In a daring composition, Talbot commands our attention to the bustle and speed of the rapidly growing metropolis of London.  His central subject is the Hungerford pedestrian bridge, started in 1841 and opened on 1 May 1845. The boats that it was meant to replace compete for our attention, seemingly racing onshore to get ahead of the traffic of the bridge. In an image strangely devoid of actual people, the presence of mankind is completely dominant. For various reasons, Talbot began to edge away from taking photographs himself during 1845 and his last known images were taken that autumn. Some of his final and most successful work was that which he did in emerging London.



One of the visionary and bold  (and ultimately commercially unsuccessful) projects conceived of by the great engineer, Isambard Kingdom Brunel, the Hungerford toll bridge was meant to quickly and efficiently convey the large populations of labourers living in the crowded quarters of the South Bank to the economic powerhouse of the North Bank. It was built solely for pedestrians. In the background of Talbot’s view, projecting into the sky is the 1826 Shot Tower, built just around the time that Talbot was moving back into Lacock Abbey – it was demolished in the 1960s. Hidden behind the central mast is the brewery site that would be cleared to make way for the optimistic 1951 Festival of Britain. But the Hungerford Bridge itself was to have a much shorter life. Ironically, the railways that so interested Brunel were the downfall of his pedestrian bridge. In 1860, after a working life of just fifteen years, it was taken down to make way for the unlovely Charing Cross railway bridge.  Parts of the original towers were used, but the most interesting recycling was that of the long chains from which it was suspended.  They supported a total length of 1353 feet (412 meters) with a central span of 677 feet (207 meters). Each of the 2600 links of chain was an inch thick, seven inches wide and twenty-four feet long (2.5 x 18 cm x 7.3 m long) and each weighed 615 pounds (280 kg).  An astonishing amount of precision wrought iron – they were too good to waste.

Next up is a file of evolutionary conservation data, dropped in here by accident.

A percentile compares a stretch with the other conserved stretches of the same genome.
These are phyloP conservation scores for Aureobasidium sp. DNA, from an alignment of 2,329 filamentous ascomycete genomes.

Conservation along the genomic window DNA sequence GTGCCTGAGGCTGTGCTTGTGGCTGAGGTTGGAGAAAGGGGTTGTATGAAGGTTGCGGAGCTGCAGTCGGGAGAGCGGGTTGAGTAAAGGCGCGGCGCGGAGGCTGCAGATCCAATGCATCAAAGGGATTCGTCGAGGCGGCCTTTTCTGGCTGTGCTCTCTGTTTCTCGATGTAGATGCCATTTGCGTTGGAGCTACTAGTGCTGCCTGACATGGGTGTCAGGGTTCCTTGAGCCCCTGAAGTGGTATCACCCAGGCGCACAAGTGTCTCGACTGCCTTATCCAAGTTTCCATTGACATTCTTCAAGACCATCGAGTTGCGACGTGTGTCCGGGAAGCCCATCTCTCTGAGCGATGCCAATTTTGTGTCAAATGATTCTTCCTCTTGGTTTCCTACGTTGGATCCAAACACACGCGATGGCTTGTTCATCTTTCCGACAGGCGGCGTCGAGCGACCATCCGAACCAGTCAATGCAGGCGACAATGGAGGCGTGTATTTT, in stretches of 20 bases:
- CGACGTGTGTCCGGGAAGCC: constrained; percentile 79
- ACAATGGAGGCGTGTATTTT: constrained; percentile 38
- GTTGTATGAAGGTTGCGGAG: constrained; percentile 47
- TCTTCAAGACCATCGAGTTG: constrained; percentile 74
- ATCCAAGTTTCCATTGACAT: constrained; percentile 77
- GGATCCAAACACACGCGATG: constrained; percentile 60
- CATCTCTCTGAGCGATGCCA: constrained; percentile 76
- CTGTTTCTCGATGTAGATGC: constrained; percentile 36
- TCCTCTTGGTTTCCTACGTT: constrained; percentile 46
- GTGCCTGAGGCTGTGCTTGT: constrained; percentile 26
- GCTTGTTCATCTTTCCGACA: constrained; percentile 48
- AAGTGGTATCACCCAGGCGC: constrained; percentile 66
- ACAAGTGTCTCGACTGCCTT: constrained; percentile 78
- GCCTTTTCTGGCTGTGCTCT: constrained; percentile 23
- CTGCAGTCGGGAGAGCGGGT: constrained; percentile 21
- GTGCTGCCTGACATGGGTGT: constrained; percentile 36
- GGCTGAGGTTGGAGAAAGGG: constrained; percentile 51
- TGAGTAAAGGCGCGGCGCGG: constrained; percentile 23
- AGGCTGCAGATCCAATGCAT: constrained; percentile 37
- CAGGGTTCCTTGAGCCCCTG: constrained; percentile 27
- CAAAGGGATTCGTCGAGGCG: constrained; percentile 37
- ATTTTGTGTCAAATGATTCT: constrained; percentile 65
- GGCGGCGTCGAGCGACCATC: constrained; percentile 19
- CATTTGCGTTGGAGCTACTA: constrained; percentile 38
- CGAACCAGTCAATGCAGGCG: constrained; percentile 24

After a short time in storage, the chains were recycled as a memorial to Brunel, who had died in 1859, becoming the support for the breath-taking suspension bridge across the gorge at Clifton, outside Bristol.  During the decades of debated planning for the Clifton Bridge, William West (yes, of ‘The Damned Leaf’ fame) had vigourously advocated for the Continental method of using metal cable for suspension bridges.  However, the sudden availability of Brunel’s Hungerford chains settled the argument once and for all.


William West had been living in London for some time before his death in November 1860. His son, Edwin Francis West (1822-1880), had long since taken over management of the Clifton Observatory and Camera Obscura.  Edwin described himself as a ‘Portrait Painter’ in the 1851 Census, as ‘Photographer’ in the 1861 Census and as an ‘Artist Photographer’ in 1871 Census.  Overlooking the site, he was in a perfect position to document the progress of the Clifton Bridge, and, of course, to benefit from sales of stereo cards of the amazing sight.

Larry J Schaaf


• Questions or Comments? Please contact Prof Schaaf directly at larry.schaaf@bodleian.ox.ac.uk  • WHFT, The Hungerford Suspension Bridge, London, salt print from a calotype negative, summer 1845? Gilman Collection, The Metropolitan Museum of Art, 2005.100.608; Schaaf 1219.  This print was formerly in the collection of Harold White.  • The woodcut of the opening is from the Illustrated London News for 3 May 1845  • The view of the Clifton Bridge and the E. F. West label are part of a group of related images in a private collection, used with permission and thanks.   • Adrian Andrews, an authority on Isambard Kingdom Brunel and the Clifton Suspension Bridge, contributed valuable information on the Clifton/West connection.